Marine Biology News

Courtesy of Science Daily

Welcome to Sea and Sky's Marine Biology News. Here you can find links to the latest ocean news headlines in the topic of marine biology. Click on any yellow title below to view the full news article. The news article will open in a new browser window. Simply close the browser window when you are finished reading the article to return to the news article listing. You can use the "Click for More" link to go to a page with more news headlines.


Another good year for Chesapeake Bay's underwater grasses
An annual survey shows the abundance of underwater grasses in Chesapeake Bay increased 8 percent between 2015 and 2016, continuing an upward trend initiated in 2012.
Publ.Date : Thu, 27 Apr 2017 12:09:28 EDT

Cold-water corals: Acidification harms, warming promotes growth
The cold-water coral Lophelia pertusa is able to counteract negative effects of ocean acidification under controlled laboratory conditions when water temperature rises by a few degrees at the same time. Whether this will also be possible in the natural habitat depends on the degree of change in environmental conditions, researchers argue.
Publ.Date : Thu, 27 Apr 2017 10:06:46 EDT

Ocean warming to cancel increased carbon dioxide-driven productivity
Researchers have constructed a marine food web to show how climate change could affect our future fish supplies and marine biodiversity.
Publ.Date : Thu, 27 Apr 2017 09:17:32 EDT

Genes that help trout find their way home
In the spring when water temperatures start to rise, rainbow trout that have spent several years at sea traveling hundreds of miles from home manage, without maps or GPS, to find their way back to the rivers and streams where they were born for spawning. Researchers have identified genes that enable the fish to perform this extraordinary homing feat with help from Earth's magnetic field.
Publ.Date : Wed, 26 Apr 2017 15:38:04 EDT

Paleontologists identify new 507-million-year-old sea creature with can opener-like pincers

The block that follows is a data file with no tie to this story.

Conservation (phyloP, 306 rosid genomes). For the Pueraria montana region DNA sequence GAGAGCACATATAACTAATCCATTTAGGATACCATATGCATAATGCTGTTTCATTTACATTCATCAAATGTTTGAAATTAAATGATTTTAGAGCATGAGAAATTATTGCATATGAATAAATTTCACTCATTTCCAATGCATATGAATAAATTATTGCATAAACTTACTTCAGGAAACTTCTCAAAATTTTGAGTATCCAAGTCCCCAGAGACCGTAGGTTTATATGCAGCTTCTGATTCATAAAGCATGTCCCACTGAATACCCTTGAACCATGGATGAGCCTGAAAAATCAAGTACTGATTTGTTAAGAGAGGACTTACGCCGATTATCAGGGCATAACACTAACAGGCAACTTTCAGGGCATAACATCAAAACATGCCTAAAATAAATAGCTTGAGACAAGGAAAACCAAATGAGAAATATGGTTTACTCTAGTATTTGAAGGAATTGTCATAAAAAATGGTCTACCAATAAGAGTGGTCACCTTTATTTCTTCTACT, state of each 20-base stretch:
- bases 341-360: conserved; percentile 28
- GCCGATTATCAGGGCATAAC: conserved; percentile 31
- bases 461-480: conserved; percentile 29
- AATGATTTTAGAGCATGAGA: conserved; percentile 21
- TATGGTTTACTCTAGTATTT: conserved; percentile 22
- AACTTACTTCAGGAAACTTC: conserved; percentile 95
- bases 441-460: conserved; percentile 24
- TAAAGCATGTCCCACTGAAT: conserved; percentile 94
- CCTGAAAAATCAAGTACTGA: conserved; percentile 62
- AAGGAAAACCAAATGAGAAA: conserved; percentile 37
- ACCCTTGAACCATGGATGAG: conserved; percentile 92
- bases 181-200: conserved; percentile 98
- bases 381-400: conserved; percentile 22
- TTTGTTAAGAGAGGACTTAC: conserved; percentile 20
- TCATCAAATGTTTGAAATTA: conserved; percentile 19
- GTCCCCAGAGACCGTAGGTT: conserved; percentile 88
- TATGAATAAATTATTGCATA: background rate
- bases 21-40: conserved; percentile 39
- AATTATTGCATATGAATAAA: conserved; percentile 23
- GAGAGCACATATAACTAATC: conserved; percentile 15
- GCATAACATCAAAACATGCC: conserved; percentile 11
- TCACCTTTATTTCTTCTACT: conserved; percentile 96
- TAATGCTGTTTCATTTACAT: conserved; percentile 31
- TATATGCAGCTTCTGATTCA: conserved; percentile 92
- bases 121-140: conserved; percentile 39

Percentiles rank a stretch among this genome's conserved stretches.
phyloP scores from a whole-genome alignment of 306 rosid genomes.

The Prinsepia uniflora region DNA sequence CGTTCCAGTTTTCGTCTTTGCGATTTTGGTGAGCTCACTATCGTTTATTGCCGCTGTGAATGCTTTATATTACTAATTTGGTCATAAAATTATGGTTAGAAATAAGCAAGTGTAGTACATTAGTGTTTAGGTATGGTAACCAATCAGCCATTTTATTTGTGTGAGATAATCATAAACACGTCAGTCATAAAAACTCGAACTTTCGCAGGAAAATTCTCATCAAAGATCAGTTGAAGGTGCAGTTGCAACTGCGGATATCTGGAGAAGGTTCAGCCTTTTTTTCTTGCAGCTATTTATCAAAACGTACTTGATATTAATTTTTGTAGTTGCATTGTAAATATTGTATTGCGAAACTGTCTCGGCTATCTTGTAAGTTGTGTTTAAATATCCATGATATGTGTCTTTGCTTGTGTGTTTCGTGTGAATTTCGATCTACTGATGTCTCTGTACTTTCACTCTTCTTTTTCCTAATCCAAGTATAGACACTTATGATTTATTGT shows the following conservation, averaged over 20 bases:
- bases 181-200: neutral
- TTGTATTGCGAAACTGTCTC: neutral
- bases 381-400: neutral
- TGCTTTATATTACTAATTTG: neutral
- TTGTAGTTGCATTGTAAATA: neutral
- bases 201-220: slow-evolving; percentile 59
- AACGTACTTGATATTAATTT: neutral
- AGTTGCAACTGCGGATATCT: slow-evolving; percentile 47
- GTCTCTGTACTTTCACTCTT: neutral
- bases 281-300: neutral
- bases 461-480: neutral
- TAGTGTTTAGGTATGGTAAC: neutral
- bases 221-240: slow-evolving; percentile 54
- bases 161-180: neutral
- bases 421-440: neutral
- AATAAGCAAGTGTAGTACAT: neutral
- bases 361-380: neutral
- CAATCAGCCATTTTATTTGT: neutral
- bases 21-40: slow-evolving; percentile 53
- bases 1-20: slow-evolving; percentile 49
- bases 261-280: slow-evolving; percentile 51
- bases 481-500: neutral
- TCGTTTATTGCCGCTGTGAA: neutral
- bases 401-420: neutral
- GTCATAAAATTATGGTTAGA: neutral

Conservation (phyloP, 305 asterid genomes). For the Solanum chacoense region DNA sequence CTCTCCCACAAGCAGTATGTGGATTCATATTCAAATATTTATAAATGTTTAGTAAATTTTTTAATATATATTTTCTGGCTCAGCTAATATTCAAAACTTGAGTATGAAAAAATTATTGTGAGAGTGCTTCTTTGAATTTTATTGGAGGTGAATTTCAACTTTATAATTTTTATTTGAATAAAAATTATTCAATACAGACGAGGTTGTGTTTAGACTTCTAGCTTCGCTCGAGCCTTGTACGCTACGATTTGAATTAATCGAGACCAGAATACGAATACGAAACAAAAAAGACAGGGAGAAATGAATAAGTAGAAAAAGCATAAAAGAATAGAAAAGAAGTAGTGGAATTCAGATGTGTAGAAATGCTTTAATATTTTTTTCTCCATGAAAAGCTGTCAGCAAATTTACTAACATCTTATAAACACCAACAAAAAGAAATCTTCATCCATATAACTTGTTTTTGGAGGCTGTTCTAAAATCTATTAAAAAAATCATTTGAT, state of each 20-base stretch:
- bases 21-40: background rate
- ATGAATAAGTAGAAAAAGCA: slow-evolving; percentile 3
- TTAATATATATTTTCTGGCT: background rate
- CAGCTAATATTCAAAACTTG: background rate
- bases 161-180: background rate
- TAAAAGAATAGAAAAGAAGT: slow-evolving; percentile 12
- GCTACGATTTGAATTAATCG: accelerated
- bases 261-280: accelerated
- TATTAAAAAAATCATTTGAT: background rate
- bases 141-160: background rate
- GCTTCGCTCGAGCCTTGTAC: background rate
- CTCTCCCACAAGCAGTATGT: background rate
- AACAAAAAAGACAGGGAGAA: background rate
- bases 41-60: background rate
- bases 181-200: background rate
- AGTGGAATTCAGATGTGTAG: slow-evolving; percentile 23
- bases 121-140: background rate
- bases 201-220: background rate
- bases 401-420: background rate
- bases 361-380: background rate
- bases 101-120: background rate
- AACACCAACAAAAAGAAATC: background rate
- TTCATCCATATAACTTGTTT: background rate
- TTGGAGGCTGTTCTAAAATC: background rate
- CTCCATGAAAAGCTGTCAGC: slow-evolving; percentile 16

Paleontologists have uncovered a new fossil species that sheds light on the origin of mandibulates, the most abundant and diverse group of organisms on Earth, to which belong familiar animals such as flies, ants, crayfish and centipedes. Named Tokummia katalepsis by the researchers, the creature documents for the first time the anatomy of early mandibulates, a sub-group of arthropods with specialized appendages known as mandibles, used to grasp, crush and cut their food.
Publ.Date : Wed, 26 Apr 2017 13:10:24 EDT

'Unicorn' shipworm could reveal clues about human medicine, bacterial infections
A dark slithering creature four feet long that dwells in the foul mud of a remote lagoon in the Philippines has been discovered by researchers. They say studying the animal, a giant shipworm with pinkish siphons at one end and an eyeless head at the other, could add to our understanding of how bacteria cause infections and, in turn, how we might adapt to tolerate--and even benefit from--them.
Publ.Date : Tue, 25 Apr 2017 17:16:52 EDT

Overfishing in one of world's most productive fishing regions, new study suggests
Scientists used images from satellites and flyovers to count the number of small boats, or pangas, to find that fishing in Gulf of California, which separates Baja California and mainland Mexico, is over capacity. The analysis suggests that future investment in the region's fisheries may not be economically or ecologically viable.
Publ.Date : Tue, 25 Apr 2017 14:31:01 EDT

Thought Antarctica's biodiversity was doing well? Think again
Antarctica and the Southern Ocean are not in better environmental shape than the rest of the world.
Publ.Date : Tue, 25 Apr 2017 14:30:58 EDT

Mystery of the missing mercury at the Great Salt Lake
Around 2010, the deep waters of Utah's Great Salt Lake contained high levels of toxic methylmercury. Mercury measurements in waterfowl surrounding the lake led to a rare human consumption advisory for ducks. But by 2015, 90 percent of the deep mercury was gone.